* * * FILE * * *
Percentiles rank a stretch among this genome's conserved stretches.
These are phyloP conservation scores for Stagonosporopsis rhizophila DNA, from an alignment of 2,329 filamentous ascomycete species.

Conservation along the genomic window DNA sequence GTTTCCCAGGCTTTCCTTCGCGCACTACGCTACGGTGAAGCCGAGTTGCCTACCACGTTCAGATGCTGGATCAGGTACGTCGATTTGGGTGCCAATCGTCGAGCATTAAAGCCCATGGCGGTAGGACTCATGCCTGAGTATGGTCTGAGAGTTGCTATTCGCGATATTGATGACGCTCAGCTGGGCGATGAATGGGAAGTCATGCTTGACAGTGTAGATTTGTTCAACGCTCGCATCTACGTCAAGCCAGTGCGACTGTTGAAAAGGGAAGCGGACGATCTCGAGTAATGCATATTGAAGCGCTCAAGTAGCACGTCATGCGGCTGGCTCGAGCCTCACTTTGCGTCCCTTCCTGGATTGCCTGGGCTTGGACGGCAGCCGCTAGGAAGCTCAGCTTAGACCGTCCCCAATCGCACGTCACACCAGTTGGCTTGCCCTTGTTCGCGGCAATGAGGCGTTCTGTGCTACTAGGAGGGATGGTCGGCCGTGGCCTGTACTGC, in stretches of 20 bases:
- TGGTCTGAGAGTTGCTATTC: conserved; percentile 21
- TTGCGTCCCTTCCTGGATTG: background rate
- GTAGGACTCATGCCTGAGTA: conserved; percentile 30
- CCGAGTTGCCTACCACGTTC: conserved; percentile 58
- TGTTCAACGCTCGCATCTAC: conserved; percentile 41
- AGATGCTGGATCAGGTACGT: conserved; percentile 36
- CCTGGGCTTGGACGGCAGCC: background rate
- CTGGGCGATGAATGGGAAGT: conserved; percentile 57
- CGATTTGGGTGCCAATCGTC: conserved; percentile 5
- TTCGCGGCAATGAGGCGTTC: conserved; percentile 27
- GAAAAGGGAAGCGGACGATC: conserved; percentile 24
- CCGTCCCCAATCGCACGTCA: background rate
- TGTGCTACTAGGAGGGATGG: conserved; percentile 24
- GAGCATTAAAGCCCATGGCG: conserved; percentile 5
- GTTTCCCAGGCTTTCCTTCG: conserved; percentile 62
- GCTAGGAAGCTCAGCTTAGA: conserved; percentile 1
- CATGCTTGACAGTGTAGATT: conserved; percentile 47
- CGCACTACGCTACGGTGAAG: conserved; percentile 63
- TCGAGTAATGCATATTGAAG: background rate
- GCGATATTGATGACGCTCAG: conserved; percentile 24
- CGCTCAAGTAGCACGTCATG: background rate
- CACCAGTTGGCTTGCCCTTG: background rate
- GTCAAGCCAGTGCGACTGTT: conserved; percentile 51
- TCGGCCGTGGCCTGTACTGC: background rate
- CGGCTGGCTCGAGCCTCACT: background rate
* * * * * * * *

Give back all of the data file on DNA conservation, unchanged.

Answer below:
Percentiles rank a stretch among this genome's conserved stretches.
These are phyloP conservation scores for Stagonosporopsis rhizophila DNA, from an alignment of 2,329 filamentous ascomycete species.

Conservation along the genomic window DNA sequence GTTTCCCAGGCTTTCCTTCGCGCACTACGCTACGGTGAAGCCGAGTTGCCTACCACGTTCAGATGCTGGATCAGGTACGTCGATTTGGGTGCCAATCGTCGAGCATTAAAGCCCATGGCGGTAGGACTCATGCCTGAGTATGGTCTGAGAGTTGCTATTCGCGATATTGATGACGCTCAGCTGGGCGATGAATGGGAAGTCATGCTTGACAGTGTAGATTTGTTCAACGCTCGCATCTACGTCAAGCCAGTGCGACTGTTGAAAAGGGAAGCGGACGATCTCGAGTAATGCATATTGAAGCGCTCAAGTAGCACGTCATGCGGCTGGCTCGAGCCTCACTTTGCGTCCCTTCCTGGATTGCCTGGGCTTGGACGGCAGCCGCTAGGAAGCTCAGCTTAGACCGTCCCCAATCGCACGTCACACCAGTTGGCTTGCCCTTGTTCGCGGCAATGAGGCGTTCTGTGCTACTAGGAGGGATGGTCGGCCGTGGCCTGTACTGC, in stretches of 20 bases:
- TGGTCTGAGAGTTGCTATTC: conserved; percentile 21
- TTGCGTCCCTTCCTGGATTG: background rate
- GTAGGACTCATGCCTGAGTA: conserved; percentile 30
- CCGAGTTGCCTACCACGTTC: conserved; percentile 58
- TGTTCAACGCTCGCATCTAC: conserved; percentile 41
- AGATGCTGGATCAGGTACGT: conserved; percentile 36
- CCTGGGCTTGGACGGCAGCC: background rate
- CTGGGCGATGAATGGGAAGT: conserved; percentile 57
- CGATTTGGGTGCCAATCGTC: conserved; percentile 5
- TTCGCGGCAATGAGGCGTTC: conserved; percentile 27
- GAAAAGGGAAGCGGACGATC: conserved; percentile 24
- CCGTCCCCAATCGCACGTCA: background rate
- TGTGCTACTAGGAGGGATGG: conserved; percentile 24
- GAGCATTAAAGCCCATGGCG: conserved; percentile 5
- GTTTCCCAGGCTTTCCTTCG: conserved; percentile 62
- GCTAGGAAGCTCAGCTTAGA: conserved; percentile 1
- CATGCTTGACAGTGTAGATT: conserved; percentile 47
- CGCACTACGCTACGGTGAAG: conserved; percentile 63
- TCGAGTAATGCATATTGAAG: background rate
- GCGATATTGATGACGCTCAG: conserved; percentile 24
- CGCTCAAGTAGCACGTCATG: background rate
- CACCAGTTGGCTTGCCCTTG: background rate
- GTCAAGCCAGTGCGACTGTT: conserved; percentile 51
- TCGGCCGTGGCCTGTACTGC: background rate
- CGGCTGGCTCGAGCCTCACT: background rate